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Debt Collectors Calling About Your Student Loans? Know Your Rights

Dec 3, 2012 Jennifer Williamson, Distance Columnist | 1 Comments

Companies and organizations often hire collection agencies to get students behind on their loans to start paying.  If you’ve fallen behind in your student debt payments, it’s possible that a debt collector may be trying to get that money back.

Debt collectors can be quite aggressive in their tactics. While there are laws at both the state and federal level that are meant to address this, enforcement is often weak. Here are a few things to keep in mind if you’re ever dealing with an aggressive debt collection agency.

Things Debt Collectors Cannot Do

Calling your neighbors, coworkers, boss, or others

Debt collectors are not allowed to call third parties about your debt or discuss your debt with them in any way. However, there are limits to who is considered a “third party.” While non-immediate family members are third parties, a debt collector can legally talk to your spouse—or your parent or guardian, if you are a minor.

See Also: Earn Your Degree Online

Calling you at an unusual time or place

The debt collector is only allowed to call you between the hours of 8AM and 9PM in most cases. In addition, the debt collection agency is not allowed to call you at your place of work if the agency is aware or has reason to be aware that the employer forbids this kind of communication.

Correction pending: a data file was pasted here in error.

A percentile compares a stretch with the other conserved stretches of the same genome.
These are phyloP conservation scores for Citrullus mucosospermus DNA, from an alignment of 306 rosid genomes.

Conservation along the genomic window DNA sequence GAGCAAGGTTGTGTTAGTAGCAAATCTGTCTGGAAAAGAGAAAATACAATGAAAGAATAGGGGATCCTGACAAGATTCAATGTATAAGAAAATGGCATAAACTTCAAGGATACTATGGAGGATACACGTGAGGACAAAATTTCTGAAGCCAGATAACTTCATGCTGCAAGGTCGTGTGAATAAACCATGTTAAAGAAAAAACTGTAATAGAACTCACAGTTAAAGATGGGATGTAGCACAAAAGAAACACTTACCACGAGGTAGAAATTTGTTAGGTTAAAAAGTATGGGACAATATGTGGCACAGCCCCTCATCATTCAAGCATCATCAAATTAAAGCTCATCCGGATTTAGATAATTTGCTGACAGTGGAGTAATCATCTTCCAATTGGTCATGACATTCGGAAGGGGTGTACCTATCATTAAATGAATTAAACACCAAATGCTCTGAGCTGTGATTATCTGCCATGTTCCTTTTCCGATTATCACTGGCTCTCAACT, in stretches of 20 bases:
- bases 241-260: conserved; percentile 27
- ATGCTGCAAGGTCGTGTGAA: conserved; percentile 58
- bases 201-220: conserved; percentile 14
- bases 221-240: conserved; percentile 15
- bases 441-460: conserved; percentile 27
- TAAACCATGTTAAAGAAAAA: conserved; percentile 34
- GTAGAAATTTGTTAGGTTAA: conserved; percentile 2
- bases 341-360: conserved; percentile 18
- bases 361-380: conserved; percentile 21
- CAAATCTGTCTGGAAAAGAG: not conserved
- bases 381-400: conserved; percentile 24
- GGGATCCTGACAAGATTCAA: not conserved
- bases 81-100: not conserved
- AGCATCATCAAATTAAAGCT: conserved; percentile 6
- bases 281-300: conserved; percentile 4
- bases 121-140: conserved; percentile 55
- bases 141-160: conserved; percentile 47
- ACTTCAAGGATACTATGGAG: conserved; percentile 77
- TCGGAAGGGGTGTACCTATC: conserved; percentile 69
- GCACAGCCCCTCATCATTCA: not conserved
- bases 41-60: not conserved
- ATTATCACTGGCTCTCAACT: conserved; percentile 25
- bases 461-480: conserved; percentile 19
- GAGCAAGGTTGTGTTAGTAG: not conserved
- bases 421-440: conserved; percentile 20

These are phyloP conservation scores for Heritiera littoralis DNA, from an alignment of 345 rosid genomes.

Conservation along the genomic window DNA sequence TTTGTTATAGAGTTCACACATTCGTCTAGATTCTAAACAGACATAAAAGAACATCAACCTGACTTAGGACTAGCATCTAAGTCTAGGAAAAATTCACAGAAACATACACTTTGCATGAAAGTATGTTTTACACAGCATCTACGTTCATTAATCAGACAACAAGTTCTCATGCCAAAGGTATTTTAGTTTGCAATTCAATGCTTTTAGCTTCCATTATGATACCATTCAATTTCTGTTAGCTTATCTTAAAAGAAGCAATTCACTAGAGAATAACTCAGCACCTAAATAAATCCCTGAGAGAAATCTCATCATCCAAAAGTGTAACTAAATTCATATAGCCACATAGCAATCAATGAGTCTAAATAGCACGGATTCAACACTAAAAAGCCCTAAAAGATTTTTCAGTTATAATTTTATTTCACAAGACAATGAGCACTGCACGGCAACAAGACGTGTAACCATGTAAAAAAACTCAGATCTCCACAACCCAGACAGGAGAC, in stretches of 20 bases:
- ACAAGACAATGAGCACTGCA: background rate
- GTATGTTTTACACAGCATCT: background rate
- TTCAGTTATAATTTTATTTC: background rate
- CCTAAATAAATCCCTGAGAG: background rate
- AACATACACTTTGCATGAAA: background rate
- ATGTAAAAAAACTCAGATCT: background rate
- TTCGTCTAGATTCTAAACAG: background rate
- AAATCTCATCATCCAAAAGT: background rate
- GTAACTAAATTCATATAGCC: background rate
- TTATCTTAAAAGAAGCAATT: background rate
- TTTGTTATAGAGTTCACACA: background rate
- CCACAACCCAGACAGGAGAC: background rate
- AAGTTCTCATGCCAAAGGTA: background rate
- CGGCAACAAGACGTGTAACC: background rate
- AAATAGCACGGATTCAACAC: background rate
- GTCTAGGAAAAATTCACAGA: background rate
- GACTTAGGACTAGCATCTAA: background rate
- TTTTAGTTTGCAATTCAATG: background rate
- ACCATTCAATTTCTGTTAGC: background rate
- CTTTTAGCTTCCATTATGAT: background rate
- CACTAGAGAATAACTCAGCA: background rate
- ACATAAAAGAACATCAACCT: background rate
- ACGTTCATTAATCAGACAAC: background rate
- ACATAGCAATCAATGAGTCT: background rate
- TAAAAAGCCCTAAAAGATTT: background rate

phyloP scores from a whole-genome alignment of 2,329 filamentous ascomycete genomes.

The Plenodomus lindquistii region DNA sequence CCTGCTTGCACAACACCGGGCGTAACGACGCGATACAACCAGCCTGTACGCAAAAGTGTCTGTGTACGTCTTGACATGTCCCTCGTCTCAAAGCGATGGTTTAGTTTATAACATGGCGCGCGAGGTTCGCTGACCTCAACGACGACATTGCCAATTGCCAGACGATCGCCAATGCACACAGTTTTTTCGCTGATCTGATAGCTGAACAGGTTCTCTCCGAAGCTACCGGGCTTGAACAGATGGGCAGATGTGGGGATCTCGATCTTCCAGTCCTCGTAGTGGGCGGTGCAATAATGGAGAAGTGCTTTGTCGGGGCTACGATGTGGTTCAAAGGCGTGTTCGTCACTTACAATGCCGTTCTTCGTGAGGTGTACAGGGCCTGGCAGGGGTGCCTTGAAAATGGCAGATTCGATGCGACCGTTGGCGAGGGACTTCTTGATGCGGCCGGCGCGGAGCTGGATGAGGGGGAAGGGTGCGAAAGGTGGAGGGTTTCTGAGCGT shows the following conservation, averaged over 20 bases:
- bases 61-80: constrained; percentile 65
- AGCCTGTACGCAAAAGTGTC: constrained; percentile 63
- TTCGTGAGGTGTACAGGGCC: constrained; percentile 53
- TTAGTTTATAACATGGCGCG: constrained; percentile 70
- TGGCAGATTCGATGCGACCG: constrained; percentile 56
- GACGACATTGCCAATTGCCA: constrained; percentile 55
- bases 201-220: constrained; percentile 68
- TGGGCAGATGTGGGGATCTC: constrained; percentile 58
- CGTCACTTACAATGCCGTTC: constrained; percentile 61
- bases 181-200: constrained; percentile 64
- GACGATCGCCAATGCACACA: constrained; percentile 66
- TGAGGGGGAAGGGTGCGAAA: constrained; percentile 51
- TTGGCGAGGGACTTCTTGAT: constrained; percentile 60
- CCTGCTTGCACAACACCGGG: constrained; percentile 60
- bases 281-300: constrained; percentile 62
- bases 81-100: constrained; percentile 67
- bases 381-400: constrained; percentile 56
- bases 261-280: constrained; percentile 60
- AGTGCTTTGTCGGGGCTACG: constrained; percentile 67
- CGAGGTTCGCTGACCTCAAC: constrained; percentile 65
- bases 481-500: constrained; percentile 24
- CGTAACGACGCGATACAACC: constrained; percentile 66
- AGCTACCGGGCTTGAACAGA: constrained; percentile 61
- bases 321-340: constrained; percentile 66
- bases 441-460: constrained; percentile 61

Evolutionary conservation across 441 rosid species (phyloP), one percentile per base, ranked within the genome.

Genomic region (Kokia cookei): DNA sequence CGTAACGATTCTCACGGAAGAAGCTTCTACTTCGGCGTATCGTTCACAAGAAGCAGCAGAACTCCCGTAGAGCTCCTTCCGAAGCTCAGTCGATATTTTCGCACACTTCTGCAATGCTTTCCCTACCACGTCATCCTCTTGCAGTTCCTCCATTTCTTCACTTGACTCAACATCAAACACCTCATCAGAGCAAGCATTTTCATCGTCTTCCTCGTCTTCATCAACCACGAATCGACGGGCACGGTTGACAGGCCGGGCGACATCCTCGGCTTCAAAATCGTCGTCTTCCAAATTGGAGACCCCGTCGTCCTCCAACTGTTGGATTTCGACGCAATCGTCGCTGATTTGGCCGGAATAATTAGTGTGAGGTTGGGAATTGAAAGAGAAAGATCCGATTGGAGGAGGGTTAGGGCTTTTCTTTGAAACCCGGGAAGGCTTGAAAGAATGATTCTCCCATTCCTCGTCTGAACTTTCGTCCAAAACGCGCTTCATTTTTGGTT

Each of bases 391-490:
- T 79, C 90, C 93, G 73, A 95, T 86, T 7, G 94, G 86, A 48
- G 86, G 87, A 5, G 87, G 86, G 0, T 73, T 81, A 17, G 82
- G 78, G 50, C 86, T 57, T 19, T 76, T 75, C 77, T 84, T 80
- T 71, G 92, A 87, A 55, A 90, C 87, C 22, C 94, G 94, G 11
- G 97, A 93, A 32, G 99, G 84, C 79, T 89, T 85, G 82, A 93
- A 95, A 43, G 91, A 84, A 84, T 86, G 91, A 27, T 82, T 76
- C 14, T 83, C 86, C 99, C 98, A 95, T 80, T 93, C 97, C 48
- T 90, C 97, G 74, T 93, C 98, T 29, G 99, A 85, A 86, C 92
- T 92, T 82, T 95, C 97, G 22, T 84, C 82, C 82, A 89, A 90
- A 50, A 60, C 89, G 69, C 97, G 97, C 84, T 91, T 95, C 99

Calling you directly when you have a lawyer

If you do have a lawyer, the debt collector is only allowed to communicate with them.

See Also: Online Legal Degrees

Harassment or intimidation

Debt collectors are not allowed to use insulting or obscene language; refuse to disclose who they are; or threaten you with violence. They are not permitted to try to intimidate you by threatening some action against you such as an investigation that cannot legally be taken. They are also not allowed to call repeatedly in a harassing manner.

Lying to you. The debt collector is not permitted to  lie to you about the amount you owe, the type of loans you have, or their legal status. They cannot threaten to foreclose on your house, garnish your wages, arrest you, impound your car, or take any other action that is not in fact legal. They are also not allowed to misrepresent themselves—to tell you they are from the government or your private bank, for example.

Things Debt Collectors Must Do

They must disclose their attempt to collect in writing. Debt collectors must initially write to you in hardcopy and disclose that they are collecting on a debt, and that any information they receive from you will be for that purpose. They must acknowledge that any attempt they make to communicate with you is from a debt collection agency.

They must give you a chance to validate the debt

Within five days after they initially get in touch with you, the debt collector has the legal obligation to allow you to dispute the debt. If you request to dispute what you owe, the debt collector has to stop contacting you until he or she ahs received confirmation that the debt is valid.

They must stop contacting you if you request in writing

If you send a “Cease Communication” letter requesting that the debt collection agency stop calling or mailing you, they must honor that. They can still sue you in court, but they cannot keep contacting you. If you send the letter, you should use certified mail and keep the receipt. See here* for an example of this type of letter.

If you are being harassed by a debt collector for your traditional or accredited online college loans, contact the Department of Education, your lender, or the guaranty agency. Keep copies of all the written contact you’ve had with the debt collector, as well as a record of any calls.  Bear in mind that the debt collector has zero obligation to help you set up a fair repayment arrangement under your budget. The more you know about your rights, the less a debt collector will be able to take advantage of you.


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